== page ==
See below for quick reference to key components to consider when setting up your online or remote learning environment.
For more information on online learning topics and/or educational technology tools:
Add Content to Your Course in Quercus
Adding course material in Quercus may include files (e.g., PDF of a reading or PPT file of a lecture), videos (e.g., self-made lecture capture or link to an online video) or direct text entry.
Create and Share Video Material Online Asynchronously
Creating and Sharing Video
If you wish to record and share lecture videos, video messaging or announcements, consider the following options:
Record screen or webcam for a lecture or presentation
Record webcam for quick messaging and announcements
If you have created a video or have access to a video file you wish to share with your students, consider the following options:
- MyMedia (for U of T faculty, staff and students)
- Create a channel on YouTube and upload video to YouTube
Adding Video to Quercus
Add videos you have created and hosted, or share videos relevant videos you have found online to Quercus using either:
Adding video to your class is an effective way to share your lecture content. For example, recording your voice and screen while working through a (PPT) presentation ensures students benefit from your expertise while being provided with visuals to enhance their learning.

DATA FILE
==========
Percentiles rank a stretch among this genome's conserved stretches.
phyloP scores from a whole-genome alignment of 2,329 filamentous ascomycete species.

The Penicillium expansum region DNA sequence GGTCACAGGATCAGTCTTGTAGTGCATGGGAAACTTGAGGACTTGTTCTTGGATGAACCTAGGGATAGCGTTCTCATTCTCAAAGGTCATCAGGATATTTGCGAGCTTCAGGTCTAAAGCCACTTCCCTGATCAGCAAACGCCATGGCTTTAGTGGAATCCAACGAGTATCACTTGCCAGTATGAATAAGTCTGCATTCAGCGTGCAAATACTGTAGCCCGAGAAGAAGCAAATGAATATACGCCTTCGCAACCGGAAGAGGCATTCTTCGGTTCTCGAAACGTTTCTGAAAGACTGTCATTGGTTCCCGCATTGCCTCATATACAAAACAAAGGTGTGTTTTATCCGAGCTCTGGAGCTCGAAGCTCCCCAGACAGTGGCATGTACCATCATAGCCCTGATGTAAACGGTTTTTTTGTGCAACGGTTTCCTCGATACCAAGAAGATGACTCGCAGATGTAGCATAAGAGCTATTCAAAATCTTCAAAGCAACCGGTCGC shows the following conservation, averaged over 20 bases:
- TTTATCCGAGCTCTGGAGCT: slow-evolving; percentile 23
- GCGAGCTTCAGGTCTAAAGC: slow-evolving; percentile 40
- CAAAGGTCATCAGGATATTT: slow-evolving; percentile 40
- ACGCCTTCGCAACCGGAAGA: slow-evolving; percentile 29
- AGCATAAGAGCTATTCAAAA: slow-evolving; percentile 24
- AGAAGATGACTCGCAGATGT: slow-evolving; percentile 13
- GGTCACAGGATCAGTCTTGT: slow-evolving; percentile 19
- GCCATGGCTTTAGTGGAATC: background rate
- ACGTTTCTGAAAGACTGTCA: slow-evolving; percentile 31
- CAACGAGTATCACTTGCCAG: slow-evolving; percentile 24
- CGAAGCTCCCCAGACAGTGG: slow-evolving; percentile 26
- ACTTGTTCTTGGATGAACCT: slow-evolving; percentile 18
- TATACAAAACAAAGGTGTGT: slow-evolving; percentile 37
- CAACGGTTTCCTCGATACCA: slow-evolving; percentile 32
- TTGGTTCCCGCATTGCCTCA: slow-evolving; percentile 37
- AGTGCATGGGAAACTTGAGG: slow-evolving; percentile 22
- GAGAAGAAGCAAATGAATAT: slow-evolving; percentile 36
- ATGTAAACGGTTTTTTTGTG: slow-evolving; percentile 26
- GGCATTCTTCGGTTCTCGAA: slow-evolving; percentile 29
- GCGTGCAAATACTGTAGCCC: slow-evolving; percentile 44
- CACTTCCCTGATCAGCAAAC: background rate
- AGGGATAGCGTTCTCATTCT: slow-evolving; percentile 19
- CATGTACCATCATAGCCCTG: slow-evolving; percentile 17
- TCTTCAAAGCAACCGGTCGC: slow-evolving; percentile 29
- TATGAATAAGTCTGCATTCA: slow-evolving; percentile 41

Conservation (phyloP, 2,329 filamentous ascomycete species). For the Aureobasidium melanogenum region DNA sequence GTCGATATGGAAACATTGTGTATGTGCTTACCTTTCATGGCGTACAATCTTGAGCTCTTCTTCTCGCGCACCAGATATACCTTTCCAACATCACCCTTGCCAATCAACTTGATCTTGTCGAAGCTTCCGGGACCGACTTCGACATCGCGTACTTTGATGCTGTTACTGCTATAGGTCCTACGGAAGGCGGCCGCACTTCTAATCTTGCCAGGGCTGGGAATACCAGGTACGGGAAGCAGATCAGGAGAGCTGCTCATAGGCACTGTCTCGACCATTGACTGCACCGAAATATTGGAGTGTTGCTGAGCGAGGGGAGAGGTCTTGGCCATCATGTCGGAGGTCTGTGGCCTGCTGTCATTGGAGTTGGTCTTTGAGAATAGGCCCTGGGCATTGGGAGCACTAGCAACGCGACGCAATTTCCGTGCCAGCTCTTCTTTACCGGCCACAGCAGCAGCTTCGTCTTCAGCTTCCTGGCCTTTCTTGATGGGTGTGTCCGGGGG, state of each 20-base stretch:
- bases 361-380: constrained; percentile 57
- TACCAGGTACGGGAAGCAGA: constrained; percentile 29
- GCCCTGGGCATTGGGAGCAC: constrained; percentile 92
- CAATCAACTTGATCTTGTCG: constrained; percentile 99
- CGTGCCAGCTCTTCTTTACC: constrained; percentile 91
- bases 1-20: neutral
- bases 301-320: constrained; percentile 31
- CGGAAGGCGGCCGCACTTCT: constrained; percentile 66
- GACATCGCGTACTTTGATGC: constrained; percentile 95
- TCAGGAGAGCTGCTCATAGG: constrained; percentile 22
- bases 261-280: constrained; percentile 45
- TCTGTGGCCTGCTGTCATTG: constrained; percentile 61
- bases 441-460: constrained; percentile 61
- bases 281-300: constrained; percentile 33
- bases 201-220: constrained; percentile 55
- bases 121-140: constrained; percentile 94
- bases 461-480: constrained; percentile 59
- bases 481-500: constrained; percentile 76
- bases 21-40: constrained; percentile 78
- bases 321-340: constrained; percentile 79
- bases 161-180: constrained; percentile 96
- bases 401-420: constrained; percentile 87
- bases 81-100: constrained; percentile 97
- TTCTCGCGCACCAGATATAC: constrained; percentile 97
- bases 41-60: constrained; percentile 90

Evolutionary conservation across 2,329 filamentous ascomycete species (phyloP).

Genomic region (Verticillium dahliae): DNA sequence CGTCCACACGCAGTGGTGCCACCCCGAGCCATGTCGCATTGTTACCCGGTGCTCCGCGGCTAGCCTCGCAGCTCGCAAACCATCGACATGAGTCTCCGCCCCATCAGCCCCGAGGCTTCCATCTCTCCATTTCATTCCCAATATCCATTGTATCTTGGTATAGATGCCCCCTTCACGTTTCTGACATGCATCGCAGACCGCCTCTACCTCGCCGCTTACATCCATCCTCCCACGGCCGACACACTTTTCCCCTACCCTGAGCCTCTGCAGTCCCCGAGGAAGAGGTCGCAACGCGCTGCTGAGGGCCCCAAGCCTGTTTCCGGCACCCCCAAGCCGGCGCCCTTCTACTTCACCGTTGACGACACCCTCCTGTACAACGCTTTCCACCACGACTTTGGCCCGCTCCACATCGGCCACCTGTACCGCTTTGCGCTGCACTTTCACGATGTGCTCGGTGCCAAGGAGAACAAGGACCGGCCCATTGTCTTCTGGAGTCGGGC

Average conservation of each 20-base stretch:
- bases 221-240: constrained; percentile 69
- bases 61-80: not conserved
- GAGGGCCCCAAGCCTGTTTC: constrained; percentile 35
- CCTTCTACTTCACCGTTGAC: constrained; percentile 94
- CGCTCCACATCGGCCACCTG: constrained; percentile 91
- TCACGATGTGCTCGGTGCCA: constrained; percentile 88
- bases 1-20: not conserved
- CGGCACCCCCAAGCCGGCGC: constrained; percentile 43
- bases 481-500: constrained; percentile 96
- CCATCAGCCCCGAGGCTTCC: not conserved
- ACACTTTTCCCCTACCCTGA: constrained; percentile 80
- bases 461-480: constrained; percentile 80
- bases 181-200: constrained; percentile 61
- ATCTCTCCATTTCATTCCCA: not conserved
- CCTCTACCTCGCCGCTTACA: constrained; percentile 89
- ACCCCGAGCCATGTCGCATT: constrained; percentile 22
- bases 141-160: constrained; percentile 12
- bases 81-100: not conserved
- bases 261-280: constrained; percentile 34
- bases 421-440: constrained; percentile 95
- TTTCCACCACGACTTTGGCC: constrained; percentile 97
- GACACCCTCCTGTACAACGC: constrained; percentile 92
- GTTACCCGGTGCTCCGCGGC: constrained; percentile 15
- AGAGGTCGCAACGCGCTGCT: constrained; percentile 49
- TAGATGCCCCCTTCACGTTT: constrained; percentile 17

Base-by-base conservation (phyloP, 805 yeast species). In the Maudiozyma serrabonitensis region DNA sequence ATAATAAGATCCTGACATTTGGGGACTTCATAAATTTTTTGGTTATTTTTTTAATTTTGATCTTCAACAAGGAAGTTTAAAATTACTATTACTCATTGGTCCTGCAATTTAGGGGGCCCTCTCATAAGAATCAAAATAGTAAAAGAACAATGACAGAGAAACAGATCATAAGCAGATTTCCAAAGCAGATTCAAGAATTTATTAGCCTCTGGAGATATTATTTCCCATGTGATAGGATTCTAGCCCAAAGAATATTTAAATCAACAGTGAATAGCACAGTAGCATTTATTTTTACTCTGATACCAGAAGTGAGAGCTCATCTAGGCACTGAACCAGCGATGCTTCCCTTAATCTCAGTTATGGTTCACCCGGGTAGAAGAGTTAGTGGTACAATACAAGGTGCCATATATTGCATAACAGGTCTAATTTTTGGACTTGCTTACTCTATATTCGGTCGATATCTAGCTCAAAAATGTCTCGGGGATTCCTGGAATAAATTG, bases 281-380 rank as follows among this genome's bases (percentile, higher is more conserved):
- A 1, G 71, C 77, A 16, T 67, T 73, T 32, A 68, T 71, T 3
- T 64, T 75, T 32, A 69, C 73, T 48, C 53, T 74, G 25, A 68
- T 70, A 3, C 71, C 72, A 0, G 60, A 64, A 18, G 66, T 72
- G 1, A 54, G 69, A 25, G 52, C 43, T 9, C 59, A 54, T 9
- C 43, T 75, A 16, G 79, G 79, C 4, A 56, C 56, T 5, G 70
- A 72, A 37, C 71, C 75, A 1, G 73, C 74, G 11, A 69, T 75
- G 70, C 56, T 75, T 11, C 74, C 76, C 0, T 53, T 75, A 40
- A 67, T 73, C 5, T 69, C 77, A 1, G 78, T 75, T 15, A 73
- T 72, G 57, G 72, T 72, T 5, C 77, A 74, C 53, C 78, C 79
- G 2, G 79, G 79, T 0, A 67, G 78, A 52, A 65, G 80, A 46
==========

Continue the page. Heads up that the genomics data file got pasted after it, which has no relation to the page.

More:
Running Online Synchronous Sessions
These tools enable the use of audio and/or video to converse and interact with your class live.
When considering whether a synchronous lecture option is the right choice for you, we recommend the following video for guidance:
To hold a live lecture, office hour, or question and answer period, consult the following:
Holding Multiple Choice Quizzes and Assignments on Quercus
Discussions in Quercus
- While not in real time, the Quercus Discussions tool allows students to ask questions and their instructors, TAs or other students can respond. The Discussion tool must be enabled for students to access it.
- Discussions can be organized by theme or topic or you can leave a section for general questions in an open forum.
- Please review the documentation on creating and managing online discussions or watch the discussions video guide (via FAS)
Active Learning Online
If you are looking for additional strategies to engage students, review Active Learning at the University of Toronto. The continuum of active learning strategies (image below) lists a number of activities that can be implemented online in Quercus.
Teaching and Learning Tools Beyond Quercus
For information on making courses accessible:
- U of T’s Accessibility Services provides Tips for Accessibility When Moving to Online Course Delivery (pdf)
- Canvas offers general accessibility guidelines and has a built in accessibility checker to help support accessible design